My four-year-old granddaughter’s disability restricts her mobility, limits her manual dexterity, affects how she communicates, and leaves her legally blind.
None of this diminishes my affection for her. She makes me smile and warms my heart. As people like to say these days, I love her to the moon and back.
And I suppose it may be because of this tender relationship that some of the stuff that Jesus said struck a nerve. Honestly, his words shocked me. Here’s what I have in mind. (Mark 9:38-50)
Jesus tells his disciples that you should cut off your hand, hack off your foot, and gouge out your eye if they cause you to stumble. He assures them that it’s better to be maimed, lame, and blind than to burn in hell.
Now that I think about it, it’s not just the apparent callousness about disability that got under my skin. What he’s suggesting about God doesn’t sound like, well, God. God is love. A healer. Not a vindictive punisher. So, Jesus’s words are shocking on both counts.
As it turns out, that’s probably his aim here. Jesus says shocking things to shake us out of our narrow concepts of God, self, and neighbor. By showing us who God really is, Jesus aims to help us become who we truly are and to change how we relate to our neighbor.
I’m getting ahead of myself. Let’s back up and look at the larger context of Jesus’s shocking words.
Jesus has been teaching his friends to consider the effect that their own actions and attitudes have on other people, especially the people who aren’t on their radar. He put it like this:
“If any of you put a stumbling block before one of these little ones who believe in me, it would be better for you if a great millstone were hung around your neck and you were thrown into the sea.”
Commentators have interpreted “little ones” in various ways. And I invite you to try this reading.
Little ones are those we don’t take into consideration for the most part. People who are effectively invisible to us. That may be the poor, people of different races, women, or people living in distant lands.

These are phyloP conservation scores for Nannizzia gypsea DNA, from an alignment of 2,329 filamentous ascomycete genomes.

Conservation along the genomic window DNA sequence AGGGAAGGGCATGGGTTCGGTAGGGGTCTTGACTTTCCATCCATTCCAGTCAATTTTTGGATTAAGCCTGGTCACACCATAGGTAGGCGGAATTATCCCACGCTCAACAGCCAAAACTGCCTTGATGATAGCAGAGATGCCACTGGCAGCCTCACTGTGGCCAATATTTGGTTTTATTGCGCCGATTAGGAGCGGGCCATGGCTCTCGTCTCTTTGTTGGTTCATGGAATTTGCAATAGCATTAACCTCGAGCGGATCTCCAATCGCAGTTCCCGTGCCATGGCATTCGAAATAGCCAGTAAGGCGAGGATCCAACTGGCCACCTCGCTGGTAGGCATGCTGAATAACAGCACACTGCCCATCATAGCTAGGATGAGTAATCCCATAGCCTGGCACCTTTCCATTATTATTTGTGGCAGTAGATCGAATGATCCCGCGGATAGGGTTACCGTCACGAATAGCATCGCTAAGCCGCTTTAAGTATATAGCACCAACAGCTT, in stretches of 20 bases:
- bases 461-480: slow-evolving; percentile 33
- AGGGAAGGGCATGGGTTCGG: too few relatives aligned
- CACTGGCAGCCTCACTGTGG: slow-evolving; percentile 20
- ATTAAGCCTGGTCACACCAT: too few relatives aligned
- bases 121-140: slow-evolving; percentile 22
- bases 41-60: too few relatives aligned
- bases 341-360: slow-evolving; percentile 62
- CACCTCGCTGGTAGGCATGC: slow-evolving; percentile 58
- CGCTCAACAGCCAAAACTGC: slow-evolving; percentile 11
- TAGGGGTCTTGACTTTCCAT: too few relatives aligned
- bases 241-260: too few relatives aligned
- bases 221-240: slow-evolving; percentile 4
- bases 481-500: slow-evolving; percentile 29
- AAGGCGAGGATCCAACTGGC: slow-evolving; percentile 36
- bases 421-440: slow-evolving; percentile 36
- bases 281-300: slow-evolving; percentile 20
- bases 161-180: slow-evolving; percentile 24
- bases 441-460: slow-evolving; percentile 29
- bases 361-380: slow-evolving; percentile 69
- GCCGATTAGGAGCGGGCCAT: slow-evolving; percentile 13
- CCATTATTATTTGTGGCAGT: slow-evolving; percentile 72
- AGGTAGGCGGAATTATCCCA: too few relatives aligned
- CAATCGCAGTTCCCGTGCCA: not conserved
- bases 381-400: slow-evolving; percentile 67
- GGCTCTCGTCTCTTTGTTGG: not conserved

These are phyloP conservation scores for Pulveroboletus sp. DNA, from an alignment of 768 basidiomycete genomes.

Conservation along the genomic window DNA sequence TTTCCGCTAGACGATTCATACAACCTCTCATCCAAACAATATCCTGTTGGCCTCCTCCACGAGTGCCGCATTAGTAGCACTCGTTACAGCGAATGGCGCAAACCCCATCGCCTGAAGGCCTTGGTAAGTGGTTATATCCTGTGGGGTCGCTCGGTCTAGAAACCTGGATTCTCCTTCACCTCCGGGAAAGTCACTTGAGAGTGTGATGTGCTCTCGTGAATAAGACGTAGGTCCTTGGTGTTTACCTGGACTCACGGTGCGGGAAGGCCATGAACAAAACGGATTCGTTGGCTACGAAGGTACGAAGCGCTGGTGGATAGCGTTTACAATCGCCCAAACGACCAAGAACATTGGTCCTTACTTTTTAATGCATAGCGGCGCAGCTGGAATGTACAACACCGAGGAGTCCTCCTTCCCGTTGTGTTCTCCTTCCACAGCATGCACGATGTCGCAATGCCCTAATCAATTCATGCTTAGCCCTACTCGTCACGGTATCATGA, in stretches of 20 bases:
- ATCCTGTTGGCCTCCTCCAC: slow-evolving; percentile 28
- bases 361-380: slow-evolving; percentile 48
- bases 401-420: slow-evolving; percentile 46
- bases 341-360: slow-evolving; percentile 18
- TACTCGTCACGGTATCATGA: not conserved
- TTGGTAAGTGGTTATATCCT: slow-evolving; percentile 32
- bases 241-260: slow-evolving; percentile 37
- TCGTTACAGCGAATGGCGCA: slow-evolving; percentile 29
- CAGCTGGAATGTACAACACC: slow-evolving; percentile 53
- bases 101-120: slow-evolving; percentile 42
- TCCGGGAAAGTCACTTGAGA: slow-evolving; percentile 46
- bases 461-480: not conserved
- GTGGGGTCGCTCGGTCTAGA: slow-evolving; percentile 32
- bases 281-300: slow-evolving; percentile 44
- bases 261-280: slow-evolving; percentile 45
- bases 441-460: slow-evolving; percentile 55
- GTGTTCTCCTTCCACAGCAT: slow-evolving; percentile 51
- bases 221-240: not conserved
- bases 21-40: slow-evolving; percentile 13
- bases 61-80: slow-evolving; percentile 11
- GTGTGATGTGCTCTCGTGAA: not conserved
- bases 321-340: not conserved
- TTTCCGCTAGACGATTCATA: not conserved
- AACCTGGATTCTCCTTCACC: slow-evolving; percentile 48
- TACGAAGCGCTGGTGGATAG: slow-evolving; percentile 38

We are all interconnected whether we realize it or not. And even when we act on what seems like noble motives, we may diminish the lives of others. Our economic gain may come at their expense. Our comfort may damage their ecosystem. Our political or social status may diminish theirs.
Eventually, the harm we cause others will make a mess of our own lives. We would be better off wearing a millstone in neck-deep surf.
So when Jesus turns to his distasteful self-mutilation talk, the “stumbling” he’s got in mind is the harm we do to others with our habitual ways of navigating our world.
Our hand might represent how we commonly do things. Our economic system. How we treat the environment. Our legal and political system.
We walk toward a goal with our feet. The goals we pursue can be narrowly focused on our own well-being at the expense of the common good.
We perceive with the physical eye and also with the eye of the heart and the eye of the mind. The challenge for us all is to see the Christ in everyone whether they can see it for themselves or not.
Our habitual practices, our aspirations, and our attitudes can make our neighbor stumble. Make our neighbor suffer. Diminish our neighbor’s freedom. Deny the respect due our neighbor as a child of God. That is when some painful cutting, hacking, and gouging is called for.
Jesus’s point is not that a wrathful God will condemn us to hell for wayward behavior. On the contrary, in Jesus we see that God is in solidarity with us. And to be one with Christ is to be bound to one another.
In his life, death, and resurrection Jesus is teaching us that we are all in this together. Each of us is free only when all of us are free. The misery we cause for anyone eventually becomes the suffering and sorrow borne by all. And finally, we will all be healed together.
So, actually, I have to admit that Jesus’s shock treatment is having its effect on me. I want to undergo some painful growth. To listen to voices that I’ve heard only dimly and to hear stories that will stretch and change my own narrative.